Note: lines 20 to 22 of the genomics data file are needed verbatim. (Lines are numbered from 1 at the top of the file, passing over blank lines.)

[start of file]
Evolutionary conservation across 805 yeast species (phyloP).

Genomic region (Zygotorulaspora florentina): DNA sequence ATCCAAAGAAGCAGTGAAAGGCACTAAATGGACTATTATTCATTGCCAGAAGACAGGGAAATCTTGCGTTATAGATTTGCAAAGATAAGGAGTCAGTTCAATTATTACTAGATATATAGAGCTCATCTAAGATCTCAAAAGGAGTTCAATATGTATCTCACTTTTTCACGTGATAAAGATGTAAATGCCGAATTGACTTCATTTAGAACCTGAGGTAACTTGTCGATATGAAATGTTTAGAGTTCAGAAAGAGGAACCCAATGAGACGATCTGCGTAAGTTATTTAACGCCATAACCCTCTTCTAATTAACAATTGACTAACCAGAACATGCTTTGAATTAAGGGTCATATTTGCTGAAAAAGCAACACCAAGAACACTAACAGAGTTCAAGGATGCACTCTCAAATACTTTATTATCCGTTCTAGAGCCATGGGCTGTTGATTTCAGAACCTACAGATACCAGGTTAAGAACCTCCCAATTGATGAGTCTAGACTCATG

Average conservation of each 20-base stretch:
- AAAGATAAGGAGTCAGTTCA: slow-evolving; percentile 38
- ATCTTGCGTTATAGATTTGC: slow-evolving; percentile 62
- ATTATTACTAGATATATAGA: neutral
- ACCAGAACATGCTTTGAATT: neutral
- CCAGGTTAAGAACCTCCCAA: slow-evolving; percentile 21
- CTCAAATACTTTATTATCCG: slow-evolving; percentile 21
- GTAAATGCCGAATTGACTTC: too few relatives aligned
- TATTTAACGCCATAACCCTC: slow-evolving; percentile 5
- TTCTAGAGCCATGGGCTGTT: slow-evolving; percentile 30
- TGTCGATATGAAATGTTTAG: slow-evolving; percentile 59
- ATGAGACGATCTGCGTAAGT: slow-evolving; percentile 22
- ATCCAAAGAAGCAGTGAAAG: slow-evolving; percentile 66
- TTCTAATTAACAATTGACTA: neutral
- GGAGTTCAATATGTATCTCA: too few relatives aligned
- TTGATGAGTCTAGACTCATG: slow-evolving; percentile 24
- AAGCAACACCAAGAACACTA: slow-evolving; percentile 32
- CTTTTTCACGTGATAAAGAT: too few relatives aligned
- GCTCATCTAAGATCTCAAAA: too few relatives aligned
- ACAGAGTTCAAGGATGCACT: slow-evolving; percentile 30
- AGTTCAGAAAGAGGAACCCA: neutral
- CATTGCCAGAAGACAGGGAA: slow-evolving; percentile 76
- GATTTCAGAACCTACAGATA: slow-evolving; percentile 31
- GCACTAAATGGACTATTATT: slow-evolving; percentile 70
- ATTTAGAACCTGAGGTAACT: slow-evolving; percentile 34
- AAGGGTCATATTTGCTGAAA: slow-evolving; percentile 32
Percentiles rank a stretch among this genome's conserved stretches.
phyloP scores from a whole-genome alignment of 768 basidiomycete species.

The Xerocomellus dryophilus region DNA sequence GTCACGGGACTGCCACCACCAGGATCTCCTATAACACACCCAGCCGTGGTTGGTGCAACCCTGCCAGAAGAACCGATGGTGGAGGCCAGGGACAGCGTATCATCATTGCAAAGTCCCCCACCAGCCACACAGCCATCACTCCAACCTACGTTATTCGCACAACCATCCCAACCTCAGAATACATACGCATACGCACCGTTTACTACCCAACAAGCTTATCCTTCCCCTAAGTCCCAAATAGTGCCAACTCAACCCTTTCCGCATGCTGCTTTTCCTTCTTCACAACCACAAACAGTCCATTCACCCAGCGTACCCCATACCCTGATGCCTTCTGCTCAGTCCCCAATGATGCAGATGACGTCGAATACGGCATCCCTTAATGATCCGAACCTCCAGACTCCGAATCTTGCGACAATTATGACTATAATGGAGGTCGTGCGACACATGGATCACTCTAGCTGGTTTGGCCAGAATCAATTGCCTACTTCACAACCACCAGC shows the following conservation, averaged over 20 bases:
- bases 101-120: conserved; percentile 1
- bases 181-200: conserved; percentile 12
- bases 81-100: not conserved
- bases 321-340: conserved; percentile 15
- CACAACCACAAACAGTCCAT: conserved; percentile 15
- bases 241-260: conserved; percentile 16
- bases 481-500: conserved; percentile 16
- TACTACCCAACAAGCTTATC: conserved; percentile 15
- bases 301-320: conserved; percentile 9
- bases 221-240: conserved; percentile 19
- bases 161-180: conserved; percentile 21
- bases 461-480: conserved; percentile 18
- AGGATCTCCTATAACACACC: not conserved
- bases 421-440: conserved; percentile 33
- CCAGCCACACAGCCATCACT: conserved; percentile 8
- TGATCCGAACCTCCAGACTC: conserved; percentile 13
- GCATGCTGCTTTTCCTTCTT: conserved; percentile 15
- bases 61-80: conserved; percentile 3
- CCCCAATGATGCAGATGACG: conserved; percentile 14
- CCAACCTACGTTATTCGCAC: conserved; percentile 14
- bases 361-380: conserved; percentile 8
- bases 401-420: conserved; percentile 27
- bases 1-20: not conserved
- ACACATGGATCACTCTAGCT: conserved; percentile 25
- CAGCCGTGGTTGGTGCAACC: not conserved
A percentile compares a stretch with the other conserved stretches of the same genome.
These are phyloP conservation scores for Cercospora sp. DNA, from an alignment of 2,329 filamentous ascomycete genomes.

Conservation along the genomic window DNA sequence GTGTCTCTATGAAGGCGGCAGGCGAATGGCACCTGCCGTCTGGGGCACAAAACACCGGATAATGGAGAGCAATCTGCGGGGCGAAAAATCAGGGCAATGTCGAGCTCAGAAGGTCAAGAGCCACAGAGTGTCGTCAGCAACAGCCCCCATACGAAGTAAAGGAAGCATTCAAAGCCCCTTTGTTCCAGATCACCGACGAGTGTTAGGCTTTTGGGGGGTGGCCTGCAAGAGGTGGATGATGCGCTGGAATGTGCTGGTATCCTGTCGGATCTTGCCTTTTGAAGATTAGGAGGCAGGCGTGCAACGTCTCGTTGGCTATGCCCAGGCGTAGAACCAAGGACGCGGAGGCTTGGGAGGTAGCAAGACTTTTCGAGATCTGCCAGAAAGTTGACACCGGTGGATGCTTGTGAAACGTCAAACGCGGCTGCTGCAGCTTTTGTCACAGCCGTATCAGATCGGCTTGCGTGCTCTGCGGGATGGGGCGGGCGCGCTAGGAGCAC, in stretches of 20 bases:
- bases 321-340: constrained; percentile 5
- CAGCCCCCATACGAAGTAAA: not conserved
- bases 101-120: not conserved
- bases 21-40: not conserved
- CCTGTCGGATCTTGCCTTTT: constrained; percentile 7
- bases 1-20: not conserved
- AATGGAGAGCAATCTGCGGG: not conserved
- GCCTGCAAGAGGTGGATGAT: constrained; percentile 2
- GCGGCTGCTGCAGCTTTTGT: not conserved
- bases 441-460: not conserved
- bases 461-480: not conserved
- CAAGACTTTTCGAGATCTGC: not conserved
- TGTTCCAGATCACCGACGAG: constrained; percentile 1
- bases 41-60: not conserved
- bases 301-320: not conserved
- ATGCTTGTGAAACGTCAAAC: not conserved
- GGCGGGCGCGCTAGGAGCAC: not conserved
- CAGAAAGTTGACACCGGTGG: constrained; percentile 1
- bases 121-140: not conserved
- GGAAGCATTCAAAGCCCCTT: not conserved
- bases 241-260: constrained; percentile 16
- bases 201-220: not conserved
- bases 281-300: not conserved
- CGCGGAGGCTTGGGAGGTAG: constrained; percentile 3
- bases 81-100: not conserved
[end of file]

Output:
- CTTTTTCACGTGATAAAGAT: too few relatives aligned
- GCTCATCTAAGATCTCAAAA: too few relatives aligned
- ACAGAGTTCAAGGATGCACT: slow-evolving; percentile 30